DWPS Managed Migration rolls out July 2019 – Landlords are you ready?

DWPS Managed Migration rolls out July 2019 – Landlords are you ready?

15:07 PM, 8th May 2019, About 4 years ago 2

Text Size

Managed Migration is due to roll out in July 2019 and it is important for us Landlords to understand how the process could affect our tenants. To date DWP have not announced the areas that they will first pilot the roll out, however when we find out the areas we will let you know!

What is managed migration?

Most Universal Credit claimants transition onto Universal Credit through a process called “natural migration”, this action usually occurs if:

  • They chose to make a claim for Universal Credit
  • There has been a change in their circumstances ending their Tax Credit claim
  • They need to make a claim for another benefit which has been replaced by Universal Credit which will result in their Tax Credit claim being terminated

However, those claimants that have not had any change of circumstances that would require them to claim Universal Credit or chose not to claim Universal Credit will eventually be moved across to Universal Credit by DWP/HMRC through a process called ‘managed migration’ as the tax credits system will cease to exist.

The government offers those who transition onto Universal Credit through managed migration transitional protection if they have not had any change in their circumstances, so that the claimant does not lose out financially.

When will managed migration happen?

In GB, DWP will begin to pilot the managed migration process from July 2019 to July 2020, moving 10,000 existing legacy benefit claimants across to Universal Credit. DWP’s intention is to take remaining other legacy claimants through the managed migration process between November 2020 and December 2023.

Further reading please read:

Draft Regulations

Contact Sherrelle for offline Universal Credit advice

Sherrelle is an independent consultant and is recommended by Property118 for landlords who require professional advice and assistance in regards to dealing with Universal credit related matters


Bill irvine

9:04 AM, 9th May 2019, About 4 years ago

Morning folks

Sherrelle's note is important if you're a landlord who accommodates Housing Benefit (LHA) tenants. "Managed Migration" heralds the start of the process of DWP instructing tenants and other "legacy benefit" (Income Support, JSA, ESA, Housing Benefit, Tax Credits) claimants to claim Universal Credit, instead of their current entitlement(s), including HB/LHA.

The process kicks off in Harrogate and will move to other, yet unannouced parts of GB, after July. Although, the initial project involves only 10,000 claimants, by December 2023 it's expected an additional 3 million will be added through this process.

In addition, "Natural Migration" (NM) continues, quite separately, adding around 180,000 new awards every month. DWP anticipates an additional 2 million claimants, through this process, by the end of 2019.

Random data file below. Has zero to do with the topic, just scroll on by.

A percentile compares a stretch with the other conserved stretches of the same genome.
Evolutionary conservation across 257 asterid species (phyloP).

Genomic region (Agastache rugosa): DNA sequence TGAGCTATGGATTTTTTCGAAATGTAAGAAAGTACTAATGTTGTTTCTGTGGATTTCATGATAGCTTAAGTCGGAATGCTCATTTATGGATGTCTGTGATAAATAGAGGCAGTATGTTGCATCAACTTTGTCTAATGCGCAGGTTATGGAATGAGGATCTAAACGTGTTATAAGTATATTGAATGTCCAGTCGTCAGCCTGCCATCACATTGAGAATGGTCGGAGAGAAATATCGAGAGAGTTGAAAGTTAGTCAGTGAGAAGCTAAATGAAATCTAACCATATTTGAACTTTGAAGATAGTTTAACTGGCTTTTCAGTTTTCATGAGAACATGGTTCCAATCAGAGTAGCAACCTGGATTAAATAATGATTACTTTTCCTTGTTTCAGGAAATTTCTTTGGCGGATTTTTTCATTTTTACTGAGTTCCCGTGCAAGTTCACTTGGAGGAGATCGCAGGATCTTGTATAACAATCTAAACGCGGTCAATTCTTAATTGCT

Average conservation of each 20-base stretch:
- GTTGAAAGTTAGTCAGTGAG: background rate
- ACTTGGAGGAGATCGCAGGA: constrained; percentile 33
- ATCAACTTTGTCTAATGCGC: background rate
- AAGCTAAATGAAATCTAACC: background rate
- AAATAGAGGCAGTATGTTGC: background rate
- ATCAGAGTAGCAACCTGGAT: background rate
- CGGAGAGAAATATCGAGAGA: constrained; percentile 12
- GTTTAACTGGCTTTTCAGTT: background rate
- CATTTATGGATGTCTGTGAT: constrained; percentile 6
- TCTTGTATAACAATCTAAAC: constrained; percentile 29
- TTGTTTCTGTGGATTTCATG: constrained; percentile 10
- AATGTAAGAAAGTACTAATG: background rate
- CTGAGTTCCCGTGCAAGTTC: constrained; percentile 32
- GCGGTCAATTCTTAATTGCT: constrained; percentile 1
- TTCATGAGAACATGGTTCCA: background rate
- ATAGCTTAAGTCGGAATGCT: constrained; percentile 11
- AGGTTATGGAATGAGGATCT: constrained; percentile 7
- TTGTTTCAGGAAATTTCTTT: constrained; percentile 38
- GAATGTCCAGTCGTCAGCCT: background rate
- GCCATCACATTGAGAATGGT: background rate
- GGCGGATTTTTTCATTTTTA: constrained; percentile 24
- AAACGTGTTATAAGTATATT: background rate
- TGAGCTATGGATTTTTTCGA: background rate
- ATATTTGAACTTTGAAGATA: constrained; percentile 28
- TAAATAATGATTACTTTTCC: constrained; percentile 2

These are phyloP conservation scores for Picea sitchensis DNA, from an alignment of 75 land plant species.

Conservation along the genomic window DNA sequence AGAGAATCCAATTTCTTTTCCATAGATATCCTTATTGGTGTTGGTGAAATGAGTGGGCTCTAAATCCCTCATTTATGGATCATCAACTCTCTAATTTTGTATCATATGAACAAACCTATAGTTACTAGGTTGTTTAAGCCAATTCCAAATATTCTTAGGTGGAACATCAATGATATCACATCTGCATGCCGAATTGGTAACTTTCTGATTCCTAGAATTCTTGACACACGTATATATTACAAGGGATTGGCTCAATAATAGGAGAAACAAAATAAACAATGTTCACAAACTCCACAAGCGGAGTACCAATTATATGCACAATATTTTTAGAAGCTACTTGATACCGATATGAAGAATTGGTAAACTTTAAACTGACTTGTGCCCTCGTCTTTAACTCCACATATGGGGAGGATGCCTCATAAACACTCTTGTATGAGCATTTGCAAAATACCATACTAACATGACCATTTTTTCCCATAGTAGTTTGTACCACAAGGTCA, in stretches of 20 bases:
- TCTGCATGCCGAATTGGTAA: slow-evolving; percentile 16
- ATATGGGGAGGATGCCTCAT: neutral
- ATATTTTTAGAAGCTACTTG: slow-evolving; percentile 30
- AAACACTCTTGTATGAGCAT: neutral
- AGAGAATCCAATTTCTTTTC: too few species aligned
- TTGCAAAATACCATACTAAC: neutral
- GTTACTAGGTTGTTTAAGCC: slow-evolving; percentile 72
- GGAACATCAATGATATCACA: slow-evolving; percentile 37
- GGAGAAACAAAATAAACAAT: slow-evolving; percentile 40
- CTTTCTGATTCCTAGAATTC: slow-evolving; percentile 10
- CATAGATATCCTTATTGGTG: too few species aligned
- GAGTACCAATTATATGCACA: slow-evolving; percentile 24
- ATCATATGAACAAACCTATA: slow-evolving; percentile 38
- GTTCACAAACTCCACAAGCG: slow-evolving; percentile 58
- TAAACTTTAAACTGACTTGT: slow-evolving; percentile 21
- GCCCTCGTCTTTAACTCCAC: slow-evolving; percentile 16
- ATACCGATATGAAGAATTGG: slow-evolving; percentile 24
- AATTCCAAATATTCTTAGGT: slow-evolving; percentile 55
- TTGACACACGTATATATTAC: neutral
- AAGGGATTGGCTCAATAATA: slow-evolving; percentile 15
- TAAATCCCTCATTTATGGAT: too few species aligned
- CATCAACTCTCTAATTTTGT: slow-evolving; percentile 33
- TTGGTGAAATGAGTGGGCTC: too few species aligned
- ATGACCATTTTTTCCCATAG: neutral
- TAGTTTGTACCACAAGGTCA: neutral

NM is normally caused by changes in claimants' circumstances (move to new district; become unemployed or incapable of work; youngest child turns 5; fail work capbility test etc) but can also involve DWP staff advising tenants to claim when there is no necessity to do so.

Many have discovered that by claiming UC they find themselves worse off and, at least, having to wait 5 -9 weeks for their first payment. Not suprisingly, these delays cause rent arrears and associated cash flow issues for landlords.

Every week that passes I'm contacted by PRS landlords who have experienced their first UC tenant. Few, if any, have been impressed by the way their tenant's case has been handled by DWP and are usually taken aback and totally frustrated by DWP's unwillingness to engage or respond to "direct payment" requests and are unsure about how best to contact DWP and/or prosecute complaints.
In contrast, those landlords that have already taken time to familiarise themselves with this new benefit are often able to navigate some of the many obstacles DWP construct to impede and frustrate contact and by doing so mitigate potential losses.

A couple of my clients have already successfully sued DWP in the Small Claims court for rental lossess, directly related to mistakes made by DWP in relation to APA awards, where DWP agreed to pay my client but then promptly paid the tenant(s) who, of course, mispent the award on other "priorities".

My advice to landlords involved in this niche area, is - get yourself educated on the key components of this benefit ASAP. Otherwise, you're likely to experience some of the financial pain that has already been reported and discussed on this helpful forum.

Bill Irvine

Mick Roberts

12:31 PM, 16th May 2019, About 4 years ago

Reply to the comment left by Bill Irvine at 09/05/2019 - 09:04
Apologies for my delay,

Not been on here for a while.

Ooh most Landlords won't know what's hit 'em once managed migration starts.

And why DWP won't talk to us Landlords who's big interest is keeping the tenant in their home, is beyond me.

We are getting a bit better here in Nottingham, but that's only cause I've got some VERY GOOD contacts within the local Job Centre which most Landlords aren't gonna' have.

And this 5 weeks wait is preposterous. Most people claiming UC are generally skint-That's why claiming it. And then to be told, Ooh we know u skint & no food in, but we still gonna' make u wait 5 weeks. But u can have an Advance Loan. Which will make u more skint every month than u normally would be.

Leave Comments

In order to post comments you will need to Sign In or Sign Up for a FREE Membership


Don't have an account? Sign Up

Landlord Tax Planning Book Now